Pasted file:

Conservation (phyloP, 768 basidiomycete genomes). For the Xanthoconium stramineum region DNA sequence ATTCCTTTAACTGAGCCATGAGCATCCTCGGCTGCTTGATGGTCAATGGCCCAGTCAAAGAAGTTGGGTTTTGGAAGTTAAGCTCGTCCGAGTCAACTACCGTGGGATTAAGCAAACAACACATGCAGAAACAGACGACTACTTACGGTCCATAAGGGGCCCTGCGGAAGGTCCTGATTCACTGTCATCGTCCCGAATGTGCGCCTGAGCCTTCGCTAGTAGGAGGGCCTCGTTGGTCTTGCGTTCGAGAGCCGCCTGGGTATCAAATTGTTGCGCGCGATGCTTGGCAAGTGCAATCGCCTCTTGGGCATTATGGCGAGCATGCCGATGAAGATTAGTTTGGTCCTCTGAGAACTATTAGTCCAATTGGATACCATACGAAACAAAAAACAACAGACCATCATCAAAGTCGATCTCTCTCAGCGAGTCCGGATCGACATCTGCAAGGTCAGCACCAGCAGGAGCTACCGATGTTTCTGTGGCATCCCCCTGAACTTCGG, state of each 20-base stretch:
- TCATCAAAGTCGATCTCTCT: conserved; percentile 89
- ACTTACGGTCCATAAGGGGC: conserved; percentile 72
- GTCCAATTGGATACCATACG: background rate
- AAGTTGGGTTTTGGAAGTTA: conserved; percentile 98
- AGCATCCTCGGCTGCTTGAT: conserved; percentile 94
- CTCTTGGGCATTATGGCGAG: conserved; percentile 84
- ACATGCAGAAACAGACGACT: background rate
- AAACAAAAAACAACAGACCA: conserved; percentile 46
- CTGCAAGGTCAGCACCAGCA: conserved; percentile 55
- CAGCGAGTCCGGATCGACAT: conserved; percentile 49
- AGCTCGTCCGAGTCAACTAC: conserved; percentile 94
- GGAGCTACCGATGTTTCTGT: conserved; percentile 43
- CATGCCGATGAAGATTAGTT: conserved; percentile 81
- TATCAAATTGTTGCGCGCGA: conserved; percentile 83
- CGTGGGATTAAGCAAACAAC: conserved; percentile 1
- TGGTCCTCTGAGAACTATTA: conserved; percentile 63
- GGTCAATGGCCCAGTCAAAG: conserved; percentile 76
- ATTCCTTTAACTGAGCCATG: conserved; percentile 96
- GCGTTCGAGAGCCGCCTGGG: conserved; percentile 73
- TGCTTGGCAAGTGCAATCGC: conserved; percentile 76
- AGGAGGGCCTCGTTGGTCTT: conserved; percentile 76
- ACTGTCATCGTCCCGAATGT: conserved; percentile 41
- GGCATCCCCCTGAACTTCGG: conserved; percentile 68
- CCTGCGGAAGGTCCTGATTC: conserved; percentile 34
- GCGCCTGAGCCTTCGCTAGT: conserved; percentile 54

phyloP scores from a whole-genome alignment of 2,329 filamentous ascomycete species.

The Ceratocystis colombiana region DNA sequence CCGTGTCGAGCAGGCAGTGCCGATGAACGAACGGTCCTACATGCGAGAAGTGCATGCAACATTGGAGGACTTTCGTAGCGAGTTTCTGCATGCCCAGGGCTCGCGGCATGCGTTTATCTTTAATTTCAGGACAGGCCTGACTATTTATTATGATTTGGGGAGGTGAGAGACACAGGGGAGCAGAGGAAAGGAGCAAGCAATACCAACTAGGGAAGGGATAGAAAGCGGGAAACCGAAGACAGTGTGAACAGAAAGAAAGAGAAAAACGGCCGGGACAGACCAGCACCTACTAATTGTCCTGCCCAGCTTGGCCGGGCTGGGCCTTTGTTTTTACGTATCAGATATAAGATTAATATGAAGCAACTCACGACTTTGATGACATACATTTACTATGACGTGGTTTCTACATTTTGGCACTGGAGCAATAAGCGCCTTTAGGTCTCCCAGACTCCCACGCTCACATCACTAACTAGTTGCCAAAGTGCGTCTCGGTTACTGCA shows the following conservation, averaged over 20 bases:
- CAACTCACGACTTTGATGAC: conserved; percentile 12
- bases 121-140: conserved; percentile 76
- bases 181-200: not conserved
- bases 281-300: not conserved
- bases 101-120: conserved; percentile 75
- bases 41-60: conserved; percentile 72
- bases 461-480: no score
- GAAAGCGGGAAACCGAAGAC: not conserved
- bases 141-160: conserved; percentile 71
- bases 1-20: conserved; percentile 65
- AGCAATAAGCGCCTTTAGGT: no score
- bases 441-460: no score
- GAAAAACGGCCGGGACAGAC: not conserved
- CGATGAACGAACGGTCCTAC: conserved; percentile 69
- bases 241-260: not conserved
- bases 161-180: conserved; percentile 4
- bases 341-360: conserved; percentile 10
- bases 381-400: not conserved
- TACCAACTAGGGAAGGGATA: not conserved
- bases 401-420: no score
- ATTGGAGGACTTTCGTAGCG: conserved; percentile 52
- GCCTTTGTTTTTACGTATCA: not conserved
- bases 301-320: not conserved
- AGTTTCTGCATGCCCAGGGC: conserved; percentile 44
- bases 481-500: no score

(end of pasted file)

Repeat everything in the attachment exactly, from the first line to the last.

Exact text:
Conservation (phyloP, 768 basidiomycete genomes). For the Xanthoconium stramineum region DNA sequence ATTCCTTTAACTGAGCCATGAGCATCCTCGGCTGCTTGATGGTCAATGGCCCAGTCAAAGAAGTTGGGTTTTGGAAGTTAAGCTCGTCCGAGTCAACTACCGTGGGATTAAGCAAACAACACATGCAGAAACAGACGACTACTTACGGTCCATAAGGGGCCCTGCGGAAGGTCCTGATTCACTGTCATCGTCCCGAATGTGCGCCTGAGCCTTCGCTAGTAGGAGGGCCTCGTTGGTCTTGCGTTCGAGAGCCGCCTGGGTATCAAATTGTTGCGCGCGATGCTTGGCAAGTGCAATCGCCTCTTGGGCATTATGGCGAGCATGCCGATGAAGATTAGTTTGGTCCTCTGAGAACTATTAGTCCAATTGGATACCATACGAAACAAAAAACAACAGACCATCATCAAAGTCGATCTCTCTCAGCGAGTCCGGATCGACATCTGCAAGGTCAGCACCAGCAGGAGCTACCGATGTTTCTGTGGCATCCCCCTGAACTTCGG, state of each 20-base stretch:
- TCATCAAAGTCGATCTCTCT: conserved; percentile 89
- ACTTACGGTCCATAAGGGGC: conserved; percentile 72
- GTCCAATTGGATACCATACG: background rate
- AAGTTGGGTTTTGGAAGTTA: conserved; percentile 98
- AGCATCCTCGGCTGCTTGAT: conserved; percentile 94
- CTCTTGGGCATTATGGCGAG: conserved; percentile 84
- ACATGCAGAAACAGACGACT: background rate
- AAACAAAAAACAACAGACCA: conserved; percentile 46
- CTGCAAGGTCAGCACCAGCA: conserved; percentile 55
- CAGCGAGTCCGGATCGACAT: conserved; percentile 49
- AGCTCGTCCGAGTCAACTAC: conserved; percentile 94
- GGAGCTACCGATGTTTCTGT: conserved; percentile 43
- CATGCCGATGAAGATTAGTT: conserved; percentile 81
- TATCAAATTGTTGCGCGCGA: conserved; percentile 83
- CGTGGGATTAAGCAAACAAC: conserved; percentile 1
- TGGTCCTCTGAGAACTATTA: conserved; percentile 63
- GGTCAATGGCCCAGTCAAAG: conserved; percentile 76
- ATTCCTTTAACTGAGCCATG: conserved; percentile 96
- GCGTTCGAGAGCCGCCTGGG: conserved; percentile 73
- TGCTTGGCAAGTGCAATCGC: conserved; percentile 76
- AGGAGGGCCTCGTTGGTCTT: conserved; percentile 76
- ACTGTCATCGTCCCGAATGT: conserved; percentile 41
- GGCATCCCCCTGAACTTCGG: conserved; percentile 68
- CCTGCGGAAGGTCCTGATTC: conserved; percentile 34
- GCGCCTGAGCCTTCGCTAGT: conserved; percentile 54

phyloP scores from a whole-genome alignment of 2,329 filamentous ascomycete species.

The Ceratocystis colombiana region DNA sequence CCGTGTCGAGCAGGCAGTGCCGATGAACGAACGGTCCTACATGCGAGAAGTGCATGCAACATTGGAGGACTTTCGTAGCGAGTTTCTGCATGCCCAGGGCTCGCGGCATGCGTTTATCTTTAATTTCAGGACAGGCCTGACTATTTATTATGATTTGGGGAGGTGAGAGACACAGGGGAGCAGAGGAAAGGAGCAAGCAATACCAACTAGGGAAGGGATAGAAAGCGGGAAACCGAAGACAGTGTGAACAGAAAGAAAGAGAAAAACGGCCGGGACAGACCAGCACCTACTAATTGTCCTGCCCAGCTTGGCCGGGCTGGGCCTTTGTTTTTACGTATCAGATATAAGATTAATATGAAGCAACTCACGACTTTGATGACATACATTTACTATGACGTGGTTTCTACATTTTGGCACTGGAGCAATAAGCGCCTTTAGGTCTCCCAGACTCCCACGCTCACATCACTAACTAGTTGCCAAAGTGCGTCTCGGTTACTGCA shows the following conservation, averaged over 20 bases:
- CAACTCACGACTTTGATGAC: conserved; percentile 12
- bases 121-140: conserved; percentile 76
- bases 181-200: not conserved
- bases 281-300: not conserved
- bases 101-120: conserved; percentile 75
- bases 41-60: conserved; percentile 72
- bases 461-480: no score
- GAAAGCGGGAAACCGAAGAC: not conserved
- bases 141-160: conserved; percentile 71
- bases 1-20: conserved; percentile 65
- AGCAATAAGCGCCTTTAGGT: no score
- bases 441-460: no score
- GAAAAACGGCCGGGACAGAC: not conserved
- CGATGAACGAACGGTCCTAC: conserved; percentile 69
- bases 241-260: not conserved
- bases 161-180: conserved; percentile 4
- bases 341-360: conserved; percentile 10
- bases 381-400: not conserved
- TACCAACTAGGGAAGGGATA: not conserved
- bases 401-420: no score
- ATTGGAGGACTTTCGTAGCG: conserved; percentile 52
- GCCTTTGTTTTTACGTATCA: not conserved
- bases 301-320: not conserved
- AGTTTCTGCATGCCCAGGGC: conserved; percentile 44
- bases 481-500: no score